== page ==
Metdata CaptureBy Rick Aguirre
This week’s topic is Data Capture and more specifically, Metadata Capture. In the previous blog we discussed Raw Packet Capture, this week we will discuss the differences in Packet and Metadata capture and the best use cases for Metadata Capture.
Metadata Capture is used to receive summary data from the network, including but not limited to NetFlow, IPFIX, SNMP and Syslog. Metadata has been used for years to provide network monitoring tools the necessary information data for Performance Monitoring, Security, Compliance and Business Analytics. Today, one of the primary forces behind its rise in popularity is the ability to do real-time streaming analysis on the network to identify a performance issue or security breach. Advancements in machine learning now provide promise in the ability to predict performance issues or security breaches.
Raw packet data is very valuable for viewing the payload and being able to identify the root cause of an issue. Unfortunately, there is a vast amount of information to process even in a small to medium sized network. For real time holistic visibility, Packet Capture is a very difficult task and can be very costly. Fortunately, there is Metadata information available that can provide the real-time insight into the network to detect performance issues or security breaches. For certain trouble spots in the network, it is still essential to have access to historical packet data to be able to drill down and examine incidents and determine the cause and severity. First let’s run through a standard implementation to understand the sources of data and how it can be aggregated, filtered and correlated to provide real time information for analysis.
Typically the source will be Flow records, SNMP, and/or Syslog from routers in the network. In some cases, it will be necessary to create Flow records from an auxiliary device with access to raw packets in the network, either through a span port on the router or via a tap in the target link(s). This raw data is then processed by the NetFlow generation device which aggregates the session traffic and creates NetFlow records for each distinct Source IP and Destination IP address. These records are then exported to the Metadata Capture instance in customer defined intervals, typically between 30 seconds and 5 minutes. Other data such as SNMP and Syslog provide status of the network elements for Bandwidth Utilization and CPU/Memory Usage.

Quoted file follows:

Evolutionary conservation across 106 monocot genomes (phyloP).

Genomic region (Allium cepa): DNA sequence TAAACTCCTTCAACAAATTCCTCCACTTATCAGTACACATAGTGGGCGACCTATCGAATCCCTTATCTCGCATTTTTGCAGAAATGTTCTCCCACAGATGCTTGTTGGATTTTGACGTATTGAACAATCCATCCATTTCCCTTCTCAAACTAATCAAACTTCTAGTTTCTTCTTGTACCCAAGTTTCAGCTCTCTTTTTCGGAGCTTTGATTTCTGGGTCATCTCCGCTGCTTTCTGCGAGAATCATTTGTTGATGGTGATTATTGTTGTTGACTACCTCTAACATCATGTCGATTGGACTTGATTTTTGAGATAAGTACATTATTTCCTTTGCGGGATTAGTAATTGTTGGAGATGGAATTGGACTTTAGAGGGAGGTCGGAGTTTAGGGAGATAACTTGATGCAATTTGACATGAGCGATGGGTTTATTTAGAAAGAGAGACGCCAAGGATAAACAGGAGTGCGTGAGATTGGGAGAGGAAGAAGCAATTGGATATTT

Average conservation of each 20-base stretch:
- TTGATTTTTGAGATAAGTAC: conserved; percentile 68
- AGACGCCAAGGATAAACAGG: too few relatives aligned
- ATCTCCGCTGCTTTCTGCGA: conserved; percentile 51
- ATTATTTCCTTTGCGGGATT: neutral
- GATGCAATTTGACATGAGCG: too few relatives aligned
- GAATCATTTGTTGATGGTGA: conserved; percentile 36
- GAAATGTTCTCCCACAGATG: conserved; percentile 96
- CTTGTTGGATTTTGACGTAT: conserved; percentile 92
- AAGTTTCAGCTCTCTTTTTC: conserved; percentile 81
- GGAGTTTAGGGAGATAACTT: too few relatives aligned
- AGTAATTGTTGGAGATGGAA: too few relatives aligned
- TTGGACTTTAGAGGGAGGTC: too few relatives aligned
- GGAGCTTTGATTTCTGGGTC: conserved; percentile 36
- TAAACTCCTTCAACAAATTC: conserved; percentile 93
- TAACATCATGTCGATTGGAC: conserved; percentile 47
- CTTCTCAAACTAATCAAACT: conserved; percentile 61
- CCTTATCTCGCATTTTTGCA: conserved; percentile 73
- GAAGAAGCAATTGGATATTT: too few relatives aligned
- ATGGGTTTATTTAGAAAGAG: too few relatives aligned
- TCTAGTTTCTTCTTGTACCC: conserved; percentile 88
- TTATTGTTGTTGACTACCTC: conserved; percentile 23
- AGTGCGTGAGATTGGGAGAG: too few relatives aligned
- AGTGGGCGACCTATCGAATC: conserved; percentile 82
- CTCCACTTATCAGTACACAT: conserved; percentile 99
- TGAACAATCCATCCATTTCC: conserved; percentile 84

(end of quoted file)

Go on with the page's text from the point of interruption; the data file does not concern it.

The Metadata Capture device should be able to collect, aggregate and correlate the different types of records at a high performance. It is essential in high performance network to examine, enrich and export to applications in Performance Monitoring, Security, Compliance and Business Analytics at a rate in excess of 500,000 records per second. The device should also be able to eliminate duplicate Flow records prior to sending to the various monitoring and analytics tools.
The strength of Metadata is that it provides a high-level view of all network activities and this view can be captured and stored in a time series database. All subsequent traffic and various metrics including CPU and port utilization can be compared to the historical data. If there is an anomaly in comparison with historical data, an associated rule will invoke an automated response. This response is based on a workflow and can include automated actions with the various network elements. Metadata is an effective tool in providing a real time holistic view of the network. In conjunction with a strategy to access raw packets in trouble spots in the network, an enterprise can create an efficient, cost effective network monitoring solution.
Rick Aguirre is a veteran of the telecommunications industry. He has a successful record of developing start-up companies that have emerging, industry-changing technologies. As the founder of Cirries Technologies, he has led his team to develop the fastest data extraction and aggregation tools which deliver the right data at the right time for any application. Cirries’ products can digest data from multiple sources and reduce it to the right format for real-time notification, storage, or application use to reveal real-time performance and security of any network. Rick’s passion outside of work is youth sports. In addition to coaching his children’s teams, he has coached Lacrosse in under resourced communities and has served on the Board for the North Texas Chapter of Positive Coaching Alliance.